“No, it just felt like I’d been looking for you and finally found you. Sounds silly, doesn’t it?”
“Only if it’s just as silly that out of everyone that’s stared at me for one reason or another, you’re the only one I hunted down."
"Ethan,” I whispered, combing my fingers through his hair, “I couldn’t get you out of my mind. It’s why I was looking for you when I found you at the park.”
“What a Valentine’s Day!” He smiled as his lips brushed against mine.
I slid down in my seat, tugging him closer to me. Now I knew. He felt the same thing, the same attraction that tugged at me to find him. There was nothing between us now but wasted space. The doubts, insecurities and fears washed away with soft kisses. Curiosity took their place, wondering just how magical the night could be since we found each other. His hand brushed against my breasts, then skimmed downward. His fingers traced the waistband of my pants, teasing me with thoughts of being touched, loved, and pleased in the most intimate ways by the only man I wanted.
“May I?” he asked, pushing two fingers underneath the elastic.
“Here?” I giggled. “You may, but this probably isn’t the place.” I stroked his cheek with the back of my hand. My lips kissed the tip of his nose. My eyes returned the sparkle dancing in his.
“Why not?” He slid his hand inside my pants. The heat from his palm cupped me. “Just keep kissing me, and nobody will know. I promise, Valentine.”
He sucked my mouth into his; his fingers parted my petals and sheathed themselves inside me. Wet syllables emerged from me, kissing his lips and hand with anticipation. My tongue quivered against his; I writhed in my seat, pushing him further inside. Yet his every move was like velvet cheesecake: rich, soft, and sweet. In slow motion, he shaped my desire and drove it to the brink of eruption. Every part of me unraveled at his touch. He reached for the deepest part of me and showed me the stars.
My cries coated his tongue. An intense release coursed through my limbs; my tummy flip-flopped, an electric tickle of pleasure rippled through every ounce of my body and soul. He swept my excitement up into our kiss, growling as my velvet orgasm spilled onto him.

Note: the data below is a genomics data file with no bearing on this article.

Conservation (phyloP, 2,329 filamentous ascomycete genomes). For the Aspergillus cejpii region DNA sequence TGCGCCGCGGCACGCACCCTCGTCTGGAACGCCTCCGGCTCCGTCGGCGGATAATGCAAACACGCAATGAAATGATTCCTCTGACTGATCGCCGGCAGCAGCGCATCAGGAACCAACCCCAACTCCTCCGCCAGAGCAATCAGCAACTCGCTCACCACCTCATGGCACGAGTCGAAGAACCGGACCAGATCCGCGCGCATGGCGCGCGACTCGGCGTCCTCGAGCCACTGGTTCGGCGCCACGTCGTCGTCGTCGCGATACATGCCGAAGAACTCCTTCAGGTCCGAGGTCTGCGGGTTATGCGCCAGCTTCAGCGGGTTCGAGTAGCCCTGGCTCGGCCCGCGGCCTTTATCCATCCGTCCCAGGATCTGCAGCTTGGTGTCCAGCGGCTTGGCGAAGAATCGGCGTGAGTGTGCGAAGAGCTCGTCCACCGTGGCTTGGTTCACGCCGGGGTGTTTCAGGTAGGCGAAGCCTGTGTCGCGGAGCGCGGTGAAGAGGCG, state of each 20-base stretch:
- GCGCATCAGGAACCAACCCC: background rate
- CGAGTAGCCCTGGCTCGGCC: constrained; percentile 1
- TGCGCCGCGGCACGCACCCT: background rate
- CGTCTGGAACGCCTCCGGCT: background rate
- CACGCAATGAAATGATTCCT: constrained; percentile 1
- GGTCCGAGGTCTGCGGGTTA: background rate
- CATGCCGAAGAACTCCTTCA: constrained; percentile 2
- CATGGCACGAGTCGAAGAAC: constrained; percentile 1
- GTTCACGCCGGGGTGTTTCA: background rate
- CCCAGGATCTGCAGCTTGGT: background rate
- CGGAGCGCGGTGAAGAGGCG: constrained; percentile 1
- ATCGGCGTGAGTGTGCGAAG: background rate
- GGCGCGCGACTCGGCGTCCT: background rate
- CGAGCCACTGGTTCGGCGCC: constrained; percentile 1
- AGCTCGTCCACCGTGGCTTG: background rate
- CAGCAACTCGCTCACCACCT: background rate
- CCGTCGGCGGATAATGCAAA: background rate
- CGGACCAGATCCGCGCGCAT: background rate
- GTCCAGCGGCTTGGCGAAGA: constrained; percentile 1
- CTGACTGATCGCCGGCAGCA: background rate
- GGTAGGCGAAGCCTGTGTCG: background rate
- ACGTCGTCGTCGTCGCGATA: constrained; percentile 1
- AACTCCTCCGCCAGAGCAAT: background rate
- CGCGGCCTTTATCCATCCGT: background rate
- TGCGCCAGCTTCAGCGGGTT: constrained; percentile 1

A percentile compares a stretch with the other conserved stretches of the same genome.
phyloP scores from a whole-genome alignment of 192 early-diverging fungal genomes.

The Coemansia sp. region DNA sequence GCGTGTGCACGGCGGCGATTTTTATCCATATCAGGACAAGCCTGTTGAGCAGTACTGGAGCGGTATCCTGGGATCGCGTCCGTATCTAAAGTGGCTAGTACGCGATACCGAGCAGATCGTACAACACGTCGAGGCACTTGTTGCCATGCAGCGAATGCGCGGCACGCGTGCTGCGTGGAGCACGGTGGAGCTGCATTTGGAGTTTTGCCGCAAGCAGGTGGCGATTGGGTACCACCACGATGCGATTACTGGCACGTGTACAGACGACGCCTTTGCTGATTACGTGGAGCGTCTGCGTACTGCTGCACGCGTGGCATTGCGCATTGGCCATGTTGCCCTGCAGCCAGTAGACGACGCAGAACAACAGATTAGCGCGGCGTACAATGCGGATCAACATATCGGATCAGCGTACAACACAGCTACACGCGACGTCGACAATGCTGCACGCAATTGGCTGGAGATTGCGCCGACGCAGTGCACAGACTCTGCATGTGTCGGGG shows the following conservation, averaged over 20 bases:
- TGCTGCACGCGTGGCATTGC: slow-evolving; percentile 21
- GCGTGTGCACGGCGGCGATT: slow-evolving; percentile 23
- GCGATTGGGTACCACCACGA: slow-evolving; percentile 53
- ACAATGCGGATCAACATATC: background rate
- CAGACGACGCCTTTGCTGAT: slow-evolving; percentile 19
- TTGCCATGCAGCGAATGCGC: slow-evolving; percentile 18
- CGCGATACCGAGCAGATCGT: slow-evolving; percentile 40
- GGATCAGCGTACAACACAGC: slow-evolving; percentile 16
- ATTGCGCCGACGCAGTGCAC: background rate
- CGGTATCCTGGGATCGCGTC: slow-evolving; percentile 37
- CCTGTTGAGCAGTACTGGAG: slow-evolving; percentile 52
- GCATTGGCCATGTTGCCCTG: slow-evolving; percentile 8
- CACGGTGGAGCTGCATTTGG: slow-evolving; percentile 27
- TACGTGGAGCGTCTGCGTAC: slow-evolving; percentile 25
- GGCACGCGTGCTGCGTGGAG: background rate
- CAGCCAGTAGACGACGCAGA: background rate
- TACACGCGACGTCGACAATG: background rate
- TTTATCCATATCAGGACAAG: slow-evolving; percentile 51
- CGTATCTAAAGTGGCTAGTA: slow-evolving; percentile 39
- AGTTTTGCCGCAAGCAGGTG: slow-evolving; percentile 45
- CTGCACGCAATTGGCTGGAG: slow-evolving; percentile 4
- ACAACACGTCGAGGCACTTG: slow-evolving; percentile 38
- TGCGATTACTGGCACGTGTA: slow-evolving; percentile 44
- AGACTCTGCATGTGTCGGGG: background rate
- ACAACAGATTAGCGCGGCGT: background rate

“Exquisite,” he moaned. His fingers left my body; he swept them through the slice of cheesecake on the table. I watched in a daze while he sucked them clean, one at a time. His gaze warmed mine as he purred like an ornery lion. “You just won my heart, Valentine, among other things.”
I touched his cheek, brushed my lips against his. There wasn’t a word I could think to say. He was beautiful. Every part of him belonged to the man of whom I dreamt.
“Say something, gorgeous,” he whispered. A smile spread across his face. “Tell me it’s almost time for your bus. Anything, just let me hear that sexy voice talking to me.”
“Bus? What bus?” I asked, grinning. “I thought you were going to invite me back to your place?”
“Well, before you say anything more about that, beautiful” he said. “I’ve got a condition to that invitation.” He cupped my chin and smiled down at me. “Since you made that cheesecake taste so luscious, you can’t just come back to my place for one night. If I’m going to have a sweet tooth from now on because I’ve been spoiled tonight, you’ve got to be around to help me satiate it. And I’m warning you, I have a feeling I’ll need you around for a very long time.”
Tears filled my eyes. My hands shook as he took them in his. “This means we’re having dinner tomorrow night still, right?” I asked, a weak smile forming on my lips.
“I told you something drew my eyes to you today,” he answered, “and reeled me in until you had my heart as well. Whatever you want, Sarah, as long as I’m part of the deal.”
“Then how about breakfast-- instead of dinner?” I pressed my forehead to his, pushing closer until our noses touched.
“How about both? If you’re free all day tomorrow, that is.”
“I have plans with my best friend,” I said. It was Lidia we were talking about, and with the exception of cutting off my right arm I would do anything for her. “But I can cancel.” I would do anything for Lidia but leave the beauty that welled up inside me every time Ethan pulled me into his arms. She would have to understand. If not, someday soon I’d explain to her what it felt like to find your heart on a street corner. “I’ve got somewhere else I want to be now.”
“Then let me take you home,” he replied, kissing my forehead. “My home. Your home. It will be the same place before long, I have a feeling.”
somehow, in his soft, velvet expression, I found where I belonged.
With all the beauty in my heart reflecting in his eyes, I knew he was right.
I was going home.
2004 Tina Hess. All Rights Reserved. Do not copy or post.
Email Tina Hess. Visit Tina Hess online.